By Kim Cunningham
July 03, 1995 12:00 PM


Spending a couple of weeks on location last fall in Costa Rica was no picnic for Ernie Hudson, who plays a hunter who bravely leads an expedition through a jungle of killer gorillas in Congo, the new thriller based on Michael Crichton’s novel. “It’s okay to see spiders and snakes at a zoo, but there’s something else about seeing them on your cot,” says Hudson, 49. “I’m afraid of everything in the wild. Anything that can’t talk, I’m afraid of. I have 11 acres of land in California, and anything that is not related to me dies. I have a guy come to spray.”


Russell Means, 55, the Native American activist who made his movie debut as Daniel Day-Lewis’s friend Chingachgook in 1992’s The Last of the Mohicans, now provides the voice of Pocahontas’s father in Pocahontas. “I’ve gone from being the last of the Mohicans to the first of the Algonquins,” jokes Means, himself an Oglala Lakota Sioux. He says he took the role in the Disney picture “to introduce the world’s children to my people,” and also because the spunky heroine reminded him of his own 14-year-old daughter, Tatuye Topa Najinwin. “She’s the spitting image of Pocahontas,” he says proudly. “She’s athletic, beautiful, and an A-student.” Means recently completed his autobiography, Where White Men Fear to Tread, due this fall “Maybe Daniel Day-Lewis can play me in the movie version.”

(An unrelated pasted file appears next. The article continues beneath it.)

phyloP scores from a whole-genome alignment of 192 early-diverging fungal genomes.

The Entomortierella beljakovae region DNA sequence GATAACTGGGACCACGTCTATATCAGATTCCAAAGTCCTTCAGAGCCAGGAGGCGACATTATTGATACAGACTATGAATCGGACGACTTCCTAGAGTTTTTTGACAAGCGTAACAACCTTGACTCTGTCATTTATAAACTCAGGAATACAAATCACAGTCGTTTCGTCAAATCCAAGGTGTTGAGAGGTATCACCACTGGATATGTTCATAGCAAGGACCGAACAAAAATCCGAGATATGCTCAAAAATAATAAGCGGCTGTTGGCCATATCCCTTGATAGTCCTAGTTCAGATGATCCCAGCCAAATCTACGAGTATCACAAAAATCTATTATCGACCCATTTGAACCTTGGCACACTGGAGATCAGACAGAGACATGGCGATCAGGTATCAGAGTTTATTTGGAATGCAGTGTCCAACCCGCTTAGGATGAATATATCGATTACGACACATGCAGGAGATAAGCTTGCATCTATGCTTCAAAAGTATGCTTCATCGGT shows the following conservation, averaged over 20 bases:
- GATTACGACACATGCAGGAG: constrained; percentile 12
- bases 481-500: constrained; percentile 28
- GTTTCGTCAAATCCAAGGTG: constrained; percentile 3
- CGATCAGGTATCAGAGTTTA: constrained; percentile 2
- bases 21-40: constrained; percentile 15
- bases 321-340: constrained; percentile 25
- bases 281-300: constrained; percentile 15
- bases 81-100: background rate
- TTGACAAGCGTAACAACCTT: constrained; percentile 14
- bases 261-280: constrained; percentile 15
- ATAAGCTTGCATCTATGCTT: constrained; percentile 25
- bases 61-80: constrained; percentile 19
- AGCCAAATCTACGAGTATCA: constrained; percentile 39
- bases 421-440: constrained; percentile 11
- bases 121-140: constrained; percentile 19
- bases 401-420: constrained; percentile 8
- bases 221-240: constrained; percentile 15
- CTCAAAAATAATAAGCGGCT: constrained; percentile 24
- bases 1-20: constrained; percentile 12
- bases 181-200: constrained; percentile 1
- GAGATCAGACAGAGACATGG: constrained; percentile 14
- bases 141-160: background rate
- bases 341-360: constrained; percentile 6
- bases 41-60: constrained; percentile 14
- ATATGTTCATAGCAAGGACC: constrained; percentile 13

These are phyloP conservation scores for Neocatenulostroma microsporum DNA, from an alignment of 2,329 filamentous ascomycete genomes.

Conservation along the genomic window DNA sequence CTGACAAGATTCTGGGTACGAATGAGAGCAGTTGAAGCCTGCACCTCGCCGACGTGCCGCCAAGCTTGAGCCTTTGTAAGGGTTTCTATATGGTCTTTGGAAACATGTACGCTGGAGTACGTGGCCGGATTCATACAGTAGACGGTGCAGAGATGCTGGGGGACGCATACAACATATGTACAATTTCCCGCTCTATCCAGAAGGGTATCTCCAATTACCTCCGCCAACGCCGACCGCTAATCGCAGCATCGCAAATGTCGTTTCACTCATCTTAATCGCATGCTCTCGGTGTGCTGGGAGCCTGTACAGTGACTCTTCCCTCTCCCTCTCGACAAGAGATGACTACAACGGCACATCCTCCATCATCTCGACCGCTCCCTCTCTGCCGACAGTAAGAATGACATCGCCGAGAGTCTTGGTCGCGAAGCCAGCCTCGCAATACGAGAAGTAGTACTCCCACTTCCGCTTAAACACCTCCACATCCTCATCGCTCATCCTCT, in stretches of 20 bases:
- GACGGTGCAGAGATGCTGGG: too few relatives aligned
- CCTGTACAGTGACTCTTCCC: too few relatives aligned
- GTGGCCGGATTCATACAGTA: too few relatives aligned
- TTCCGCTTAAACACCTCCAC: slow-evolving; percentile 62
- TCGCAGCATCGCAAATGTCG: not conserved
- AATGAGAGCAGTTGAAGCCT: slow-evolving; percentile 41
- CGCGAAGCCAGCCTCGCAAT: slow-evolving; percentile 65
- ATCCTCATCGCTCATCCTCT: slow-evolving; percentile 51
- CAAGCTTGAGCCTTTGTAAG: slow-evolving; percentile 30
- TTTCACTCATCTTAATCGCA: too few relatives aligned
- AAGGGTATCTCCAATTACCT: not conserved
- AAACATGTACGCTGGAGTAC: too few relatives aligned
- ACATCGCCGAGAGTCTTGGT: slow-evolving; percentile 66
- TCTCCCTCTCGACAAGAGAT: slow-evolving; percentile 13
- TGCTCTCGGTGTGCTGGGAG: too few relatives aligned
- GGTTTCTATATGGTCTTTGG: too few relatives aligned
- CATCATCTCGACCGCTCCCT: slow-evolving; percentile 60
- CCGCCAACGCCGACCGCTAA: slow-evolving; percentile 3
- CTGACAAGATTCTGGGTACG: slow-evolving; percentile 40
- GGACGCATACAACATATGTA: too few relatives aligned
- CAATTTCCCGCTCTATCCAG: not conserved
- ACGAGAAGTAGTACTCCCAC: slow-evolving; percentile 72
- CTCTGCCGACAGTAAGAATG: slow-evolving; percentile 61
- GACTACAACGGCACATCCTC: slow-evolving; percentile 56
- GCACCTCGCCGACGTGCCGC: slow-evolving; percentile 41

• Although Gwyneth Paltrow and Brad Pitt met casually through friends last year, it wasn’t until they paired up seven months ago in Seven, a cop thriller due in September, that sparks ignited. “When we met to start work on Seven, playing husband and wife, it was love at second sight,” Paltrow, 22, the daughter of actress Blythe Danner and producer Bruce Paltrow, told London’s You magazine. “It was immediate. Our first date was at an Italian restaurant in L.A., and no one gave us a glance. Now, it’s a case of, ‘Who’s that girl?’ ” That girl’s modest successes include parts in Flesh and Bone and Jefferson in Paris, but she’s now relishing her major role as Pitt’s pal. “I am properly in love for the first time in my life,” says Paltrow, “and I do not care if my former boyfriends read this.”


Broadway veteran Betty Buckley is celebrating July 4 by taking over for Glenn Close in the New York production of Sunset Boulevard. “I’m thrilled to be back on Broadway and not the least bit nervous about replacing Glenn,” says Buckley, 48, who followed Patti LuPone in the London production as has-been movie queen Norma Desmond. But the former stepmom on TV’s Eight Is Enough still finds doing eight shows a week to be a physical challenge. “I’m training two hours a day so I [keep in shape] for the stairs,” says Buckley, who must make 12 trips, in heels, up Boulevard’s 18-foot spiral staircase during every performance. “I do heavy-duty cardiovascular training with a coach who’s also got me running and doing weights. It takes a great deal of stamina, so I’m training like an athlete.